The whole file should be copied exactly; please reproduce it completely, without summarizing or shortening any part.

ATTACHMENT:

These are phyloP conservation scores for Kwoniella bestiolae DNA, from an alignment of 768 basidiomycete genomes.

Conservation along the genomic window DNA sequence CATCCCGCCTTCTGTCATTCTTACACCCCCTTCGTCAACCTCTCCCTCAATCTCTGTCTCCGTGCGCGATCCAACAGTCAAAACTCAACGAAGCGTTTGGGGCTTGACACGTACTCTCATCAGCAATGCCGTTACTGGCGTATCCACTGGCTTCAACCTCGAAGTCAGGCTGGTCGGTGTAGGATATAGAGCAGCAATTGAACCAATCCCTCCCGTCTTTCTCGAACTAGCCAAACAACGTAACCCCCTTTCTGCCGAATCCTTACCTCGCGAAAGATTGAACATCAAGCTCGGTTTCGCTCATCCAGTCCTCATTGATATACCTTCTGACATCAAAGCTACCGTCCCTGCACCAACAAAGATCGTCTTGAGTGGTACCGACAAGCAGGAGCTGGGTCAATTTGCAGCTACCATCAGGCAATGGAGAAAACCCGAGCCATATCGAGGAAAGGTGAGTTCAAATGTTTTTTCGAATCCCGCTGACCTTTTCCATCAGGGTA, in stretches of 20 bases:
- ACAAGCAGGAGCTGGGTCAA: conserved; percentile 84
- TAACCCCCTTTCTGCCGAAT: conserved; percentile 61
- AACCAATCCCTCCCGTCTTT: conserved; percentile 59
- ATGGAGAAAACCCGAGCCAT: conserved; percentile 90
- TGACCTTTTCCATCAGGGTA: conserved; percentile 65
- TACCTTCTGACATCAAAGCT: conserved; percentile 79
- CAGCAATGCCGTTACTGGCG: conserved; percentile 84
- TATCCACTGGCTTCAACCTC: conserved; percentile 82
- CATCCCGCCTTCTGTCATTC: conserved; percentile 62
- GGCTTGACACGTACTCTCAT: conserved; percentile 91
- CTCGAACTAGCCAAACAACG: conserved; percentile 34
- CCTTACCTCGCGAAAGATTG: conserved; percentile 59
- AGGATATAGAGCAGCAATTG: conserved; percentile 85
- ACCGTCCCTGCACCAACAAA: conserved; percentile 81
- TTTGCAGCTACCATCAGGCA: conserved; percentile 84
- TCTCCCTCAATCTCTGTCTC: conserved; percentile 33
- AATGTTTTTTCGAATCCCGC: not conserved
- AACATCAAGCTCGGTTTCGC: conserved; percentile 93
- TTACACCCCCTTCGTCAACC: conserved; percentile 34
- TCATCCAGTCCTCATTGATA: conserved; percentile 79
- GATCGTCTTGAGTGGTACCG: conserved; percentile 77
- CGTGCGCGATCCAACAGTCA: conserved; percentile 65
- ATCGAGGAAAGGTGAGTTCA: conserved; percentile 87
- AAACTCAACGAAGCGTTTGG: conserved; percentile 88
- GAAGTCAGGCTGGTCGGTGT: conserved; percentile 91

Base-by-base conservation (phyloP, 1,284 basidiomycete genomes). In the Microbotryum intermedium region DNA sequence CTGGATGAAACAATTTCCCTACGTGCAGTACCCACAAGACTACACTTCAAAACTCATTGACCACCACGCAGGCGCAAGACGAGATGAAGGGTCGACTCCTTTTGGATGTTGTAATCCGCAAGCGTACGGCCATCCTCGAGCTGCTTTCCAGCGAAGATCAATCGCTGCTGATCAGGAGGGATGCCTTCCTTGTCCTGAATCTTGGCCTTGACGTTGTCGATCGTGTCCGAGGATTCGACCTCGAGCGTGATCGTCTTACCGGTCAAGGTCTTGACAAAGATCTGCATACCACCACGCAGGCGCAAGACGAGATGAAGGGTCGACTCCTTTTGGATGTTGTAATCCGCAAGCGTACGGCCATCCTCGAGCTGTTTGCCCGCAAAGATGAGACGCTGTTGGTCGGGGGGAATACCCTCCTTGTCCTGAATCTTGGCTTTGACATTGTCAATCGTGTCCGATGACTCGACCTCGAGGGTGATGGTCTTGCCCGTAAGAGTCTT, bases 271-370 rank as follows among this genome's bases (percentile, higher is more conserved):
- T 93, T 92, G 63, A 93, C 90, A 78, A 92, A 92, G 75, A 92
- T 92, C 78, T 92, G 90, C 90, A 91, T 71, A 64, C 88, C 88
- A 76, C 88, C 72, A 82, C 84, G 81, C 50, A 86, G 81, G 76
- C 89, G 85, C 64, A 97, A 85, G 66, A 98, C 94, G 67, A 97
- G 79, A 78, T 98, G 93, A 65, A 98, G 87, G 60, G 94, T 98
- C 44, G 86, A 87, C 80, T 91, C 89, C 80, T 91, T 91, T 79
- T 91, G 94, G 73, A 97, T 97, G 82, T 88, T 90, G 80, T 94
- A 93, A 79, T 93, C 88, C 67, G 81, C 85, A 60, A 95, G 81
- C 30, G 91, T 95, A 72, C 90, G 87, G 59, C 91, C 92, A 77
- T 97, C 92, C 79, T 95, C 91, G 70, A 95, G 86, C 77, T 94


These are phyloP conservation scores for Kwoniella bestiolae DNA, from an alignment of 768 basidiomycete genomes.

Conservation along the genomic window DNA sequence CATCCCGCCTTCTGTCATTCTTACACCCCCTTCGTCAACCTCTCCCTCAATCTCTGTCTCCGTGCGCGATCCAACAGTCAAAACTCAACGAAGCGTTTGGGGCTTGACACGTACTCTCATCAGCAATGCCGTTACTGGCGTATCCACTGGCTTCAACCTCGAAGTCAGGCTGGTCGGTGTAGGATATAGAGCAGCAATTGAACCAATCCCTCCCGTCTTTCTCGAACTAGCCAAACAACGTAACCCCCTTTCTGCCGAATCCTTACCTCGCGAAAGATTGAACATCAAGCTCGGTTTCGCTCATCCAGTCCTCATTGATATACCTTCTGACATCAAAGCTACCGTCCCTGCACCAACAAAGATCGTCTTGAGTGGTACCGACAAGCAGGAGCTGGGTCAATTTGCAGCTACCATCAGGCAATGGAGAAAACCCGAGCCATATCGAGGAAAGGTGAGTTCAAATGTTTTTTCGAATCCCGCTGACCTTTTCCATCAGGGTA, in stretches of 20 bases:
- ACAAGCAGGAGCTGGGTCAA: conserved; percentile 84
- TAACCCCCTTTCTGCCGAAT: conserved; percentile 61
- AACCAATCCCTCCCGTCTTT: conserved; percentile 59
- ATGGAGAAAACCCGAGCCAT: conserved; percentile 90
- TGACCTTTTCCATCAGGGTA: conserved; percentile 65
- TACCTTCTGACATCAAAGCT: conserved; percentile 79
- CAGCAATGCCGTTACTGGCG: conserved; percentile 84
- TATCCACTGGCTTCAACCTC: conserved; percentile 82
- CATCCCGCCTTCTGTCATTC: conserved; percentile 62
- GGCTTGACACGTACTCTCAT: conserved; percentile 91
- CTCGAACTAGCCAAACAACG: conserved; percentile 34
- CCTTACCTCGCGAAAGATTG: conserved; percentile 59
- AGGATATAGAGCAGCAATTG: conserved; percentile 85
- ACCGTCCCTGCACCAACAAA: conserved; percentile 81
- TTTGCAGCTACCATCAGGCA: conserved; percentile 84
- TCTCCCTCAATCTCTGTCTC: conserved; percentile 33
- AATGTTTTTTCGAATCCCGC: not conserved
- AACATCAAGCTCGGTTTCGC: conserved; percentile 93
- TTACACCCCCTTCGTCAACC: conserved; percentile 34
- TCATCCAGTCCTCATTGATA: conserved; percentile 79
- GATCGTCTTGAGTGGTACCG: conserved; percentile 77
- CGTGCGCGATCCAACAGTCA: conserved; percentile 65
- ATCGAGGAAAGGTGAGTTCA: conserved; percentile 87
- AAACTCAACGAAGCGTTTGG: conserved; percentile 88
- GAAGTCAGGCTGGTCGGTGT: conserved; percentile 91

Base-by-base conservation (phyloP, 1,284 basidiomycete genomes). In the Microbotryum intermedium region DNA sequence CTGGATGAAACAATTTCCCTACGTGCAGTACCCACAAGACTACACTTCAAAACTCATTGACCACCACGCAGGCGCAAGACGAGATGAAGGGTCGACTCCTTTTGGATGTTGTAATCCGCAAGCGTACGGCCATCCTCGAGCTGCTTTCCAGCGAAGATCAATCGCTGCTGATCAGGAGGGATGCCTTCCTTGTCCTGAATCTTGGCCTTGACGTTGTCGATCGTGTCCGAGGATTCGACCTCGAGCGTGATCGTCTTACCGGTCAAGGTCTTGACAAAGATCTGCATACCACCACGCAGGCGCAAGACGAGATGAAGGGTCGACTCCTTTTGGATGTTGTAATCCGCAAGCGTACGGCCATCCTCGAGCTGTTTGCCCGCAAAGATGAGACGCTGTTGGTCGGGGGGAATACCCTCCTTGTCCTGAATCTTGGCTTTGACATTGTCAATCGTGTCCGATGACTCGACCTCGAGGGTGATGGTCTTGCCCGTAAGAGTCTT, bases 271-370 rank as follows among this genome's bases (percentile, higher is more conserved):
- T 93, T 92, G 63, A 93, C 90, A 78, A 92, A 92, G 75, A 92
- T 92, C 78, T 92, G 90, C 90, A 91, T 71, A 64, C 88, C 88
- A 76, C 88, C 72, A 82, C 84, G 81, C 50, A 86, G 81, G 76
- C 89, G 85, C 64, A 97, A 85, G 66, A 98, C 94, G 67, A 97
- G 79, A 78, T 98, G 93, A 65, A 98, G 87, G 60, G 94, T 98
- C 44, G 86, A 87, C 80, T 91, C 89, C 80, T 91, T 91, T 79
- T 91, G 94, G 73, A 97, T 97, G 82, T 88, T 90, G 80, T 94
- A 93, A 79, T 93, C 88, C 67, G 81, C 85, A 60, A 95, G 81
- C 30, G 91, T 95, A 72, C 90, G 87, G 59, C 91, C 92, A 77
- T 97, C 92, C 79, T 95, C 91, G 70, A 95, G 86, C 77, T 94